BMW 640i xDRIVE GRAN TURISMO
Mpg: 19 city, 27 highway
0-60 mph: 4.9 seconds
Calling this BMW a hatchback seems silly, even if it is one. Instead the 640i xDrive Gran Turismo screams out as a cross between slinky sport sedan and souped-up SUV. The refined, 335-hp engine is smooth and strong, with more than enough power to handle this 4,409-pound bad boy.
Along with all the vroom, there’s plenty of room. Both the headroom and legroom are bountiful, despite a dramatically tapered roof. Lowering the back seats doubles the amount of cargo capacity to 65 cubic feet. And the standard panoramic moonroof only adds to the feeling of spaciousness.
As for handling, the steering is light but controlled and the dynamic air suspension, where the car can be raised and lowered manually, is perfectly tuned between cushy comfort and weekend racer.
Other niceties include soft-close automatic doors, frameless side windows, head-up display, gesture control and automatic parking. Inside, the kicky cabin is full of aluminum and wood trim, as well as a gigantic touchscreen, thick-rimmed steering wheel and high-tech LCD instrument cluster that changes readouts based on driving mode.
This Bimmer is eerily quiet, except when pumping up the volume on the exquisite Harmon Kardon stereo. But don’t get too excited grooving to those tunes: If you start drifting out of your lane or get too close to a car in your blindspot, a visual warning goes off and the steering wheel starts to vibrate.
LEXUS RX 350 F SPORT
Mpg: 19 city, 26 highway
0-60 mph: 7.7 seconds
Lexus certainly takes chances. Not satisfied with producing some of the most reliable luxury vehicles on the planet, the automaker started shaking up its lineup and its buyers with radical designs.
It also added the F Sport trim level, though these vehicles are sportier in look than performance. Yet it all works, including on the RX 350 midsize crossover, a fan fave since it was introduced 20 years ago.
It’s easy to bypass the base model, which rides a bit soft, and splurge for those spicy F Sport add-ons: heated/ventilated seats, heated steering wheel, paddle shifters, ambient lighting, firmer suspension for better handling, and special interior and exterior design cues, including a more menacing grille.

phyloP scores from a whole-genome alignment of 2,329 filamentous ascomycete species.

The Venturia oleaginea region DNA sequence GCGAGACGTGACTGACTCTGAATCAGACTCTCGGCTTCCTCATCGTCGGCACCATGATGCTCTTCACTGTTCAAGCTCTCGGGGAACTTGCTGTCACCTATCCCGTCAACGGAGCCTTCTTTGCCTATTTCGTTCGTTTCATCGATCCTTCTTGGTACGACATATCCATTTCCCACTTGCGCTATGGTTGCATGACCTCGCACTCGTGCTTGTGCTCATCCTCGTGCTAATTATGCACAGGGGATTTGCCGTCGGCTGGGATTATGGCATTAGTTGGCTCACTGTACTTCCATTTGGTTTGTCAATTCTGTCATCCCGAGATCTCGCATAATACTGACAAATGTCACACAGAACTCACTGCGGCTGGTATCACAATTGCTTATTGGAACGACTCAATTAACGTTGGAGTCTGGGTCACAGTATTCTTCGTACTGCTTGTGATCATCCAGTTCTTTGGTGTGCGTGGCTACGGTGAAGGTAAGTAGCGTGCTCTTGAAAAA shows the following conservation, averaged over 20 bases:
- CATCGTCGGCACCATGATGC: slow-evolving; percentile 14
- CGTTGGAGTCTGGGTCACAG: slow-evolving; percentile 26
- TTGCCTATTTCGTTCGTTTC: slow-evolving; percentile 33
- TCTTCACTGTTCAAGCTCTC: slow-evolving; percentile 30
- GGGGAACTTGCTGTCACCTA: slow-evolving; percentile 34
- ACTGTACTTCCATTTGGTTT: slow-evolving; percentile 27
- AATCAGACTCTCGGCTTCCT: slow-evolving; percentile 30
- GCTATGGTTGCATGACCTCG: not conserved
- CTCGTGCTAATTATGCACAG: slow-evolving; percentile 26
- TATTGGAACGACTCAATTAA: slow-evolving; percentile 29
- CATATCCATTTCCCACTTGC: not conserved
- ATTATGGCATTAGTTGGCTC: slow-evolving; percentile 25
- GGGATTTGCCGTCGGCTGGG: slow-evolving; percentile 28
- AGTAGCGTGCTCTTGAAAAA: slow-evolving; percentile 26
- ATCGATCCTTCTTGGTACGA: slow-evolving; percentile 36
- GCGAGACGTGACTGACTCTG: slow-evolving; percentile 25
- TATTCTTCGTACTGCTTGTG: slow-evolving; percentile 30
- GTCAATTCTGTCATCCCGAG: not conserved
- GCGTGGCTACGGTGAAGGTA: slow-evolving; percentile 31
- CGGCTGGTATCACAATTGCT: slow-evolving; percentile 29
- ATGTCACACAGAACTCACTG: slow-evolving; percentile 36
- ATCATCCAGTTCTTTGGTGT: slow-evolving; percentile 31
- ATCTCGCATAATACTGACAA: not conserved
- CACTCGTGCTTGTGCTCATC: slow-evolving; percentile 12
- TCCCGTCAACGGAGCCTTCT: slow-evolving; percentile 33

Plus, it has 20-inch, dark-graphite alloy wheels and a sexy engine growl. Lexus also tosses in 10 airbags, rain-sensing wipers and touch-free power liftgate, and you can opt for a 15-speaker Mark Levinson stereo. The RX 350 is definitely not as quick as the BMW 640i xDrive Gran Turismo, but the price is much more appealing. Along with a hybrid version (the RX 450h) there’s now a long-wheelbase, three-row RX 350 L model that seats seven.
VW GOLF R
Mpg: 22 city, 29 highway
0-60 mph: 4.8 seconds
With European flair and sure-footed handling, the VW Golf has always been popular. But now there’s the radical Golf R — at twice the price of the base model — screeching around the corner. This is the uber high-performance model, surpassing even the spiffy Golf GTI in chills and thrills.
A launch-control system helps this pocket rocket blast off from standing starts, while precise steering and burly brakes make commuting through traffic bearable — almost fun, even.
But to truly appreciate the Golf R, it’s best to head to a test track or fast freeway and let this puppy off leash. Along with Sport, Normal and Comfort drive modes, a customizable setting lets drivers fine tune the power and handling. Inside, there’s an eight-inch touchscreen and 400-watt, eight-speaker Fender stereo.
There are more safety features here than on most competitors, including collision warning, pedestrian detection, front/rear parking sensors, blind-spot monitor and lane-departure warning. Alas, the sporty styling cues are almost too subtle, with some understated R-style badging, a double set of dual exhaust pipes and blue accent interior lighting. But while all Golf models basically look the same on the outside, the Golf R gives you plenty of attitude under the hood.